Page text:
Residents of a small Canadian town were left puzzled this week when their tap water starting running an “alarming” bright pink.
The water started running a bright fuchsia colour on Monday night after a problem at the water treatment plant at Onoway, a town of 1000 people in Alberta province.
“My water is broken. Thanks Town of Onoway,” resident Trevor Winfield wrote on Facebook.
A stuck valve that allowed an excess amount of potassium permanganate into the town’s water distribution centre may have been to blame, according to a statement from Mayor Dale Krasnow.
Potassium permanganate is a common water-treatment chemical used to remove bad tastes and odours from drinking water — but too much of it can turn water pink or purple.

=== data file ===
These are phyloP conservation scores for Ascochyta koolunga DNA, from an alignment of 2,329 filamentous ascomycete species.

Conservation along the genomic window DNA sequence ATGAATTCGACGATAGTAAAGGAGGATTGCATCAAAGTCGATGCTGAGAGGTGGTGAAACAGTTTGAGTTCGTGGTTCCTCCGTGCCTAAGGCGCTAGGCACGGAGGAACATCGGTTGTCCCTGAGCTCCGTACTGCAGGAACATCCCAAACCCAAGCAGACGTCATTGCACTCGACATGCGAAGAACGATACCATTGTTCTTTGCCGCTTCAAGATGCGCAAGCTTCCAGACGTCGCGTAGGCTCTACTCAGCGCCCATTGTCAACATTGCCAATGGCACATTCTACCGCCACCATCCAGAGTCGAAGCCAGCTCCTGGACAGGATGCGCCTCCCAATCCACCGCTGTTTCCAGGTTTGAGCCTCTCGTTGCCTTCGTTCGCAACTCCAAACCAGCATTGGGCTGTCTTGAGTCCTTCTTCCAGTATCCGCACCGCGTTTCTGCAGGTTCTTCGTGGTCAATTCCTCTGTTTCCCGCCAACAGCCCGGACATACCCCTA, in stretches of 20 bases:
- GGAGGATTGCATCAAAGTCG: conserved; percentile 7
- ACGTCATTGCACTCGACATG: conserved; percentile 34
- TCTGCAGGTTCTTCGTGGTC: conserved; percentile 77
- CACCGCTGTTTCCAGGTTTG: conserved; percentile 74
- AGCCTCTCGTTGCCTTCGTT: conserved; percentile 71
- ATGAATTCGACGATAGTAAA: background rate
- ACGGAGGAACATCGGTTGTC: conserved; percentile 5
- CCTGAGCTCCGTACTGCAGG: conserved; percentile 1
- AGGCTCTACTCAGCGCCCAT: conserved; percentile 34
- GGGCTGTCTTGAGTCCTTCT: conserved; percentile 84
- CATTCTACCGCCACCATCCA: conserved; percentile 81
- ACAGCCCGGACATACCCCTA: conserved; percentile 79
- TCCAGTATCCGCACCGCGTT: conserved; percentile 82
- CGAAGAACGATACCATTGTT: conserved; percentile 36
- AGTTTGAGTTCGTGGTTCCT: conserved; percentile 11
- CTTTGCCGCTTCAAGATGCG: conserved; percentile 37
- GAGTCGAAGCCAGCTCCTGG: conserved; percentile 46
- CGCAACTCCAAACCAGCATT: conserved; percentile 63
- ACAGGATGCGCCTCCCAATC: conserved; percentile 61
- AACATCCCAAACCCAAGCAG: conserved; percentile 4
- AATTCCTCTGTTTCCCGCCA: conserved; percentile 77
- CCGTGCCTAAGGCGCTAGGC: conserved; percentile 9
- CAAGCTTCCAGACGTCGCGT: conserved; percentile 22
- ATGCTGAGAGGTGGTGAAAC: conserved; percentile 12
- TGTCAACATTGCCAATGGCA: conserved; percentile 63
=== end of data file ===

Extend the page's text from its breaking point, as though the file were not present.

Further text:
Mr Krasnow said there was no public health risk but admitted town officials could have “done a better job of communicating what was going on”.
“While it is alarming to see pink water coming from your taps, potassium permanganate is used in normal treatment processes to help remove iron and manganese and residents were never at risk,” he said.
Some residents, including Shauna Wilkinson, avoided using the pink water.
“This morning when I ran the tub to give [my kids] a bath, I immediately shut that down,” she told local news channel News Edmonton.
But others were less concerned — Lisa Schulte made her usual morning coffee.
“I kind of took a little bit of a taste of it this morning and it didn’t seem any different, except that it was pink. It tastes fine. It tastes really good,” she told Global News Canada.
Mr Krasnow said the town was flushing its water distribution system and encouraged residents to run their taps until the water was clear.